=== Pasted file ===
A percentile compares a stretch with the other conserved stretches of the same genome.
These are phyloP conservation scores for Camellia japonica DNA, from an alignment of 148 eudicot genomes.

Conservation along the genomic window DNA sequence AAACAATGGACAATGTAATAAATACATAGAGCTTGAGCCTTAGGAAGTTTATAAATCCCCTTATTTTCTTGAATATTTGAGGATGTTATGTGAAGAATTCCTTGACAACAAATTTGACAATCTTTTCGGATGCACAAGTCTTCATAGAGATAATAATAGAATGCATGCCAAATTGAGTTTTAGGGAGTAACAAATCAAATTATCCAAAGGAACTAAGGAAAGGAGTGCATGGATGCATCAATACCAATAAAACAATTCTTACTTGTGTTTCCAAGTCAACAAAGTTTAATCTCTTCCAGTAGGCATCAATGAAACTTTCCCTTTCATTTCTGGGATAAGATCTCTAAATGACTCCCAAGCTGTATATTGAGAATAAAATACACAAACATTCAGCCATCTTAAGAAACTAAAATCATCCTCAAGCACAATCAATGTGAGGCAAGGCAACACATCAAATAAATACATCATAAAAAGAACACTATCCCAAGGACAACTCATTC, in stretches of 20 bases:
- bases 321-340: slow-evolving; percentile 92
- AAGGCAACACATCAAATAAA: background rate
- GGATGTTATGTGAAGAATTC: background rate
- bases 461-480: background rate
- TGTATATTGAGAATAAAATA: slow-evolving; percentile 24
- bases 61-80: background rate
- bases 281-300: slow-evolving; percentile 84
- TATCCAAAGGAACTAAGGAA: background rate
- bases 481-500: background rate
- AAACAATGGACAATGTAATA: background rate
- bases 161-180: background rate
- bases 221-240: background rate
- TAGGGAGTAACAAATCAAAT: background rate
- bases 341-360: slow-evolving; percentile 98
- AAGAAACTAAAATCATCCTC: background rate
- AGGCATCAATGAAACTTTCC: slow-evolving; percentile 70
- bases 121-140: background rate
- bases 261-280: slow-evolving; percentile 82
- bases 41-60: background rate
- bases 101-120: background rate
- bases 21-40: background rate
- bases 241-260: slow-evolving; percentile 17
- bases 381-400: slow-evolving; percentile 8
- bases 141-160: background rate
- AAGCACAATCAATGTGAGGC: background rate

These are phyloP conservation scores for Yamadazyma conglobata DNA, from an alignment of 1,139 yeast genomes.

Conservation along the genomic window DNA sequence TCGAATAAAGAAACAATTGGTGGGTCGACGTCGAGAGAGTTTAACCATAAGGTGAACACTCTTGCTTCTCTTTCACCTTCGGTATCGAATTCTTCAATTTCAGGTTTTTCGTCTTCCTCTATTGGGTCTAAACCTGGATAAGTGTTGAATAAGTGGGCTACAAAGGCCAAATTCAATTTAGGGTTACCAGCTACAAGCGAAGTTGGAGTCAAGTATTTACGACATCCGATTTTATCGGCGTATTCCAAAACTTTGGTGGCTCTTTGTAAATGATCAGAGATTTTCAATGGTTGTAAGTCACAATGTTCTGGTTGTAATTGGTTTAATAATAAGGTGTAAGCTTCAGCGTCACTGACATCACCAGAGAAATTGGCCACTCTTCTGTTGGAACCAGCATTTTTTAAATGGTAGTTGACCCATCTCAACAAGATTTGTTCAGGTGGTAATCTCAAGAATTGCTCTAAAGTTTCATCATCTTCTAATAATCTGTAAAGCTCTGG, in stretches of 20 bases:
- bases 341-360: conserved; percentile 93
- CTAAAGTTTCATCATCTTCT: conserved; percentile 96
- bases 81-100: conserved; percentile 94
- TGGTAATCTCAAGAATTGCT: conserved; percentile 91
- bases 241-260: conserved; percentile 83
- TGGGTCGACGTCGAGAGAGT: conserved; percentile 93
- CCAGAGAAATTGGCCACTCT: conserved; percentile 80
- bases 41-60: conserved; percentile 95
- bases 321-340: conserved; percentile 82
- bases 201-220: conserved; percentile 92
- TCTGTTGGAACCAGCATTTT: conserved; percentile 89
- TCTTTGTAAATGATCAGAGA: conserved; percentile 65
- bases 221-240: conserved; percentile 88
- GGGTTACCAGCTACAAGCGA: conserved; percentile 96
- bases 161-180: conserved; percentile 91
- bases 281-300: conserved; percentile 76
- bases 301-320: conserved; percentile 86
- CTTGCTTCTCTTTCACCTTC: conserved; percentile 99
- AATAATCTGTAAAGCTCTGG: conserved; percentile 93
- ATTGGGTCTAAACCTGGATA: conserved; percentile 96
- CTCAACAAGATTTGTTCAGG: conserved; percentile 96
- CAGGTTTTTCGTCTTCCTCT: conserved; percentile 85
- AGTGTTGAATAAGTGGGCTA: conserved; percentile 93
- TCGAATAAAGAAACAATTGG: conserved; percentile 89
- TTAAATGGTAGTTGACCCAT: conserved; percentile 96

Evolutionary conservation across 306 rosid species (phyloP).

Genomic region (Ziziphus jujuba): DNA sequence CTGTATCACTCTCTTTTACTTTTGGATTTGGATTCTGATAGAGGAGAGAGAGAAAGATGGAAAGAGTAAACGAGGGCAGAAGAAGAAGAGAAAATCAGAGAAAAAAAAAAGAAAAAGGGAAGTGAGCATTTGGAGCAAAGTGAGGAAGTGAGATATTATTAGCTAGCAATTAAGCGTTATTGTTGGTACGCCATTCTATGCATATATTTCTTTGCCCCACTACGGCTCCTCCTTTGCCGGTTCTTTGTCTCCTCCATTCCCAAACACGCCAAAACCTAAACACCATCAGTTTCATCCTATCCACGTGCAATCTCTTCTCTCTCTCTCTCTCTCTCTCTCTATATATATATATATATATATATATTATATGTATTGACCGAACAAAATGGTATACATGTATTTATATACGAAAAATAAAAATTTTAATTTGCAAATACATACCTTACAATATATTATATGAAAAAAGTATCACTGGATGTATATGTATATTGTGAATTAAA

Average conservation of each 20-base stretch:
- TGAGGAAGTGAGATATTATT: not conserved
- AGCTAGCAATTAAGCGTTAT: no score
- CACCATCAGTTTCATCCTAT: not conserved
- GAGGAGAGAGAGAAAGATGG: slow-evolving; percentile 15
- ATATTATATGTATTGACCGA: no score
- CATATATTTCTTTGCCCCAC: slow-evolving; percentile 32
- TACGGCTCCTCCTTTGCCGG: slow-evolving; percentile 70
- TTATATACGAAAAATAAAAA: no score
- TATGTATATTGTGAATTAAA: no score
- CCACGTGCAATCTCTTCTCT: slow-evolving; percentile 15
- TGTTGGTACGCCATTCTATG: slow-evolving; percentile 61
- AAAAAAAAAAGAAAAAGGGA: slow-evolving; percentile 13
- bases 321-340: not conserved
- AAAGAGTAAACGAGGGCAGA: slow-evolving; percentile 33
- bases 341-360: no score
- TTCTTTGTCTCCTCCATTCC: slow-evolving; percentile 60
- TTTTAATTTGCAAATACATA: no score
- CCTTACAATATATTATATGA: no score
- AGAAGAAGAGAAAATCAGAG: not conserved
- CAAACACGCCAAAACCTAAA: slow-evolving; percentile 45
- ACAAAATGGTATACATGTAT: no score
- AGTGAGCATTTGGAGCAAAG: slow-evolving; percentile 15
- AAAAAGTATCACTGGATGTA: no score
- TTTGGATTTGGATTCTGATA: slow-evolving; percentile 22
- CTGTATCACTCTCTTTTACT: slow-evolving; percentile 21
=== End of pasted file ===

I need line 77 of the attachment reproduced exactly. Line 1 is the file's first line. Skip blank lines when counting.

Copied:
- AGAAGAAGAGAAAATCAGAG: not conserved